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Can you get spa treatments if you're pregnant?

Spa Services to Strictly Avoid
Some spas offer prenatal yoga classes, which can help pregnant women stay in shape, improve circulation, ease joints and learn deep breathing techniques.
Some spas offer prenatal yoga classes, which can help pregnant women stay in shape, improve circulation, ease joints and learn deep breathing techniques.

So while some spa indulgences are perfectly safe for pregnant women to sample, others are a very bad idea. Anything with chemicals, for example, is definitely ruled out. Hot baths, even if alternated with dips in a cool pool, are also unquestionably unacceptable, along with steam rooms, saunas, hot tubs, mud baths, hot waxes and body wraps, because they can all cause a dangerous rise in core body temperature. Typically, if the water turns your skin pink or makes you sweat, it's way too hot. If in doubt, use a thermometer to test the water temperature, and always pay attention to feelings of dizziness, faintness, clamminess, chills, extreme thirst, dry mouth or nausea. If you have any of these symptoms, exit the tub immediately and call your doctor.

Along with facility pools, pedicures can also be troublesome. Even the best spas experience challenges keeping their pools and pedicure equipment free of bacteria, so pregnant women are probably better off just skipping these particular spa services for a few months, or at the very least doing a thorough Q&A with the spa professionals to find out what precautions they take to keep things clean. Get them to clean everything right before you put your feet in, and consider bringing you own tools for them to use. Also, if you do decide to go ahead and get a pedicure, you'll probably want to skip the foot and calf massage because the nail technician will likely not be a pregnancy-trained reflexologist; hitting certain pressure points can trigger labor. If it's a manicure you're after, make sure the nail polish is free of any nasty controversial chemicals.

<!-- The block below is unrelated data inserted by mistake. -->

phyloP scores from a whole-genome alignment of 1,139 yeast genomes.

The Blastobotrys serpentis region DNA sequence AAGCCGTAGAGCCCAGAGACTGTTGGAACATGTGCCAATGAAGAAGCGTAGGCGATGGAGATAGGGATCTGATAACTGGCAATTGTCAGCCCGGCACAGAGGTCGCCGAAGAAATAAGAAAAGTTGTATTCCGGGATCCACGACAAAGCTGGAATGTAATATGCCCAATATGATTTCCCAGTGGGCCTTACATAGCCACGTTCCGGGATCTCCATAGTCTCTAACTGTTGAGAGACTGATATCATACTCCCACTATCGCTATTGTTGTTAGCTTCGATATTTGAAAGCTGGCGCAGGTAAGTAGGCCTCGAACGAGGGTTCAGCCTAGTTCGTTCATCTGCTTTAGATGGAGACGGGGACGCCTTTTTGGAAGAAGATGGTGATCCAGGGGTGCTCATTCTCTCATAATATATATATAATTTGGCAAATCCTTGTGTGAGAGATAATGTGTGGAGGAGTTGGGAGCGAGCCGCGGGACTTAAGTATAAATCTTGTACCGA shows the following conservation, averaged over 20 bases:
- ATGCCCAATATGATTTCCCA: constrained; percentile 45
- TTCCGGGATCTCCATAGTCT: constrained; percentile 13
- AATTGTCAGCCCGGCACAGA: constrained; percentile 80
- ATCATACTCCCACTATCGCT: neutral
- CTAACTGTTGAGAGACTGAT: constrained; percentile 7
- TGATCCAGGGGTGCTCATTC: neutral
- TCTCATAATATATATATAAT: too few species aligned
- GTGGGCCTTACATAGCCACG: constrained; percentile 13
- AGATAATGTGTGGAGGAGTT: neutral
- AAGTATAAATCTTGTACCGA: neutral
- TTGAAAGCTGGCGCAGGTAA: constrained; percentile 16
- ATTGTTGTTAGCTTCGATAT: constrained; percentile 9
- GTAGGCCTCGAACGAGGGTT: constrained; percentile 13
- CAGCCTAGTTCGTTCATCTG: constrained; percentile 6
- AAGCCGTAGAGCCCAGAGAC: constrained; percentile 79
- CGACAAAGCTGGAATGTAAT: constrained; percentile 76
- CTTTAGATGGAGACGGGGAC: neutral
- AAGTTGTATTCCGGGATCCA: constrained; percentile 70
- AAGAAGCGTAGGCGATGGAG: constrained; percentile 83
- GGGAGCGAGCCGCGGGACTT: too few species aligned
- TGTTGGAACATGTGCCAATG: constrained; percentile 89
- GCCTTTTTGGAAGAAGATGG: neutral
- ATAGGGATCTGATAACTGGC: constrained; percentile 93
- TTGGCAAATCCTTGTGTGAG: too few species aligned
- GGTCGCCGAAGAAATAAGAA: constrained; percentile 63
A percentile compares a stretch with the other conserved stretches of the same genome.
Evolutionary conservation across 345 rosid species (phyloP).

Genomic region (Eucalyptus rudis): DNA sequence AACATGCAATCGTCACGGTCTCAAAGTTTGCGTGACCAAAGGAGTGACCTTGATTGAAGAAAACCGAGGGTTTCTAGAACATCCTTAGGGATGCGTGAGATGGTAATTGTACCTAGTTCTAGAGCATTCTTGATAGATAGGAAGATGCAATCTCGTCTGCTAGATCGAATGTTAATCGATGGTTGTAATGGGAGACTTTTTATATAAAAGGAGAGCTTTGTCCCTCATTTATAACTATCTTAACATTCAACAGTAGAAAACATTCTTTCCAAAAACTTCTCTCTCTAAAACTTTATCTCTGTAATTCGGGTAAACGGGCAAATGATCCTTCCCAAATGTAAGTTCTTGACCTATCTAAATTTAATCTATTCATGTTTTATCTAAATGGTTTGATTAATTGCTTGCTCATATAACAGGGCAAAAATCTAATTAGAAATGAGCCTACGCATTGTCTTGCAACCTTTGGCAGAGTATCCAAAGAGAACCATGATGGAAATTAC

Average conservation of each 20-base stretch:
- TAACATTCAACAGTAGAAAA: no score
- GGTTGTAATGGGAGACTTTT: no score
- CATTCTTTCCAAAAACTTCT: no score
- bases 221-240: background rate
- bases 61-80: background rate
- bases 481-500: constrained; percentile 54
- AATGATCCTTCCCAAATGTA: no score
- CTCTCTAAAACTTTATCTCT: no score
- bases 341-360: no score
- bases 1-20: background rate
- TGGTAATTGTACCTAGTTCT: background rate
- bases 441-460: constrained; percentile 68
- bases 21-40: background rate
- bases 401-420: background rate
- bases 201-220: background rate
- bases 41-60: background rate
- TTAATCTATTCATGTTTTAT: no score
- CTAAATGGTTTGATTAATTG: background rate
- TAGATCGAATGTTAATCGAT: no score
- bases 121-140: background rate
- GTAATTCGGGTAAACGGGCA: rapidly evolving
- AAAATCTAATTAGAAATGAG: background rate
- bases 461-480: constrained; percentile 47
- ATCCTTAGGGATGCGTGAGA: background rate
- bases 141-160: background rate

And while detox treatments might at first glance sound like a good idea to purify the soon-to-be-mother's body, they're not. The process of getting toxins out means that first they have to be released into the blood stream, and a woman who's expecting is not the only one dependent on that blood. Essential oils are also tricky. None should be used during the first trimester, and although some are all right later in the pregnancy, they need to be heavily diluted before being administered. Other ones, though, are still off limits because they can set off uterine contractions.

When it comes to hair removal, waxes and electrolysis are generally considered OK, although they may be more painful than usual because of sensitive skin issues. On the other hand, depilatories and bleaches should be absolutely avoided. They're absorbed into the skin and not enough studies have been conducted to test whether they have harmful effects.

And always remember, it's a good idea to consult a physician before trying anything that sounds like it might be a little too risqué for a pregnant women to partake in. For more information on spas and pregnancy, follow the links on the next page.